Our son is nothing if not a bouncer. Both in the sense that he is built like a tank and on one of his off days (today) he could stop anyone getting in or out of a nightclub, but also, in his exuberant joy at the simple act of bouncing.
So, I knew we would be up for some fun, when today we went to play at a bounce house (bouncy castle for the Brits), or rather, a bland space with lots of inflatables that are just pure joy to a child.
After being initially cautious, Wee Man jumped in with his usual enthusiasm. The greatest of all of these inflatables was a huge slide – at least 12 feet high. I could see that the veteran mothers knew this was the place to be, as most were sitting on the floor in front of this big beast, as they chatted, worked on their phones and read e-books.
After a flurry of excitement, Wee Man made his first attempt at climbing the steep inflatable steps of the slide. I was hoping he might have had a quick go, and seeing that it was too steep, he would go back to the smaller obstacles. Although there were one or two smaller kids, the majority were much bigger, faster and more impatient than my boy, and I knew that once he got away from the edge, I wouldn’t be able to reach in to help him, being a waddling whale of an expectant mum. And so a lesson in parenting began.
I encouraged him to go back to the other, smaller things, which of course he refused. Lesson one – why listen to your mummy when there are mountains to climb?
With eyes fixed, I watched him bounce along to the stairs, aware of the many other children also starting to gather in the small space at the foot of the stairs. Lesson two – sometimes all you can do is watch, then let them do it.
He starts to climb. VERY SLOWLY. The row of impatient, bigger kids is getting bigger. The mothers of the other kids don’t need to watch as their kids are older and don’t need so much supervision, so this means its just me, watching anxiously as the assault up the stairs begins for my boy. Lesson three – my son will have mountains to climb that as much as I want to, I can’t do for him.
It’s seeming to take ages – although I’m sure it’s seconds – but my boy has created a long tailback and is still only half way up. One boy is getting inpatient and clambers up over him. I want to punch him. But my Wee Man is hanging on and keeps going. Lesson four – other people are going to hurt my boy. I will want to punch them but I can’t.
I know that he only has a few more steps now, but he’s never made it this high before, and may turn back and get fearful. I am willing him on with an intense stare. If he could hear me over the ridiculous rave music, he would know I was saying come on, come on you can do it. Lesson five – if a mother’s encouragement was enough, a child could do anything.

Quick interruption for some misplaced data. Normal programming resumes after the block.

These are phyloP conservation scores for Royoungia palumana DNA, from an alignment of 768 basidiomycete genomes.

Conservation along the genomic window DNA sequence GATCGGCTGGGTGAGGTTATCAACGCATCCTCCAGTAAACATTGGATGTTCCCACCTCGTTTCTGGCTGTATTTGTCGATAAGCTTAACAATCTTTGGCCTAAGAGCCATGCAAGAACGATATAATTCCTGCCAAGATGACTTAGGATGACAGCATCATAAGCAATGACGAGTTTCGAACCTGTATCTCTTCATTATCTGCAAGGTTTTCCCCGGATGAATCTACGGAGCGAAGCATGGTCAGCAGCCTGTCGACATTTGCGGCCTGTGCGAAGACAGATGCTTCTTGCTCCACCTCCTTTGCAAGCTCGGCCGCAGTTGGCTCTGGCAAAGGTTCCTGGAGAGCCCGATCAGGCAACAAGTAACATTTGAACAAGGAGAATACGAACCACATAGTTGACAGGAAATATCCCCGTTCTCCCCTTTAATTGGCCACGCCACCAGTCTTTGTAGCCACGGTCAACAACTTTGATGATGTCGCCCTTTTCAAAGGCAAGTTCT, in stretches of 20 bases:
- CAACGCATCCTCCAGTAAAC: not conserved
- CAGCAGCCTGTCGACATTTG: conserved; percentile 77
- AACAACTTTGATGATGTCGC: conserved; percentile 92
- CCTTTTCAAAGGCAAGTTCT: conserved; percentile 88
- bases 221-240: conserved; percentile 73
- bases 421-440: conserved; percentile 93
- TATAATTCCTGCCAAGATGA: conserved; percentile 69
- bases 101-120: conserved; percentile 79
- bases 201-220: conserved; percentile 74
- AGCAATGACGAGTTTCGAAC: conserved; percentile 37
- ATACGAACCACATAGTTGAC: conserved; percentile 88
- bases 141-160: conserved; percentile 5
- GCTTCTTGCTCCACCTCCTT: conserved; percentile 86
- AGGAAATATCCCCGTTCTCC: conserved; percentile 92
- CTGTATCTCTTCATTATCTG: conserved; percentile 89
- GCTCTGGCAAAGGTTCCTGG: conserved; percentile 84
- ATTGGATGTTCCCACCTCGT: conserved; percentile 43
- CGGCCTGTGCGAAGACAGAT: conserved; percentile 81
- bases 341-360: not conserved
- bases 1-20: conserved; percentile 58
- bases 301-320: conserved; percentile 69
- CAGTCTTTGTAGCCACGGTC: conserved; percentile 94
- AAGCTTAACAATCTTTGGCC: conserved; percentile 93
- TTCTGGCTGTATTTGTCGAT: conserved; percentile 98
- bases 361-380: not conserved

The queue to climb is now down to the bottom the stairs and he has one step to go. My heart is beating, he can do it, he can do it. And, he does! As soon as he gets to the top, the big kids push past and whoosh down the slide, but I’m so proud of my boy that I could burst. Lesson six – My child is capable of many things without me. And more often than not, he will never know what I was going through as he does them. Even the most simple thing like climbing the stairs of an inflatable slide.
For a second, I worry that it is too high, and he might be frightened (he’s done that before), but no. In a second he is down with a huge grin on his face. He has achieved greatness today, in his own small way. I’m so proud of his perseverance and courage.
After that he goes up many times, and is more confident every time, although there is always a long line of kids behind him. I’m grateful that in many of these cases, an older girl has come up behind him and although she wanted to get past, didn’t push and let him do it in his own time. Lesson seven – I will have to rely on the kindness of others when I can’t be of help to him.
Like countless others before me, I knew from the moment he was born, that my Wee Man would bring some of the greatest challenges of my life. The conflicting desire to protect at all costs but to allow him to grow and discover is a painful but rewarding one, that I will of course have many more experiences to encounter. Today he did me proud. Today he made it. Next time, he might not be so successful. But my willing him to succeed will never go away.
Oh, and he also managed to get the first black eye of his life today. Bashing into a boy coming down the slide on maybe the twentieth attempt. But I guess you can’t win them all.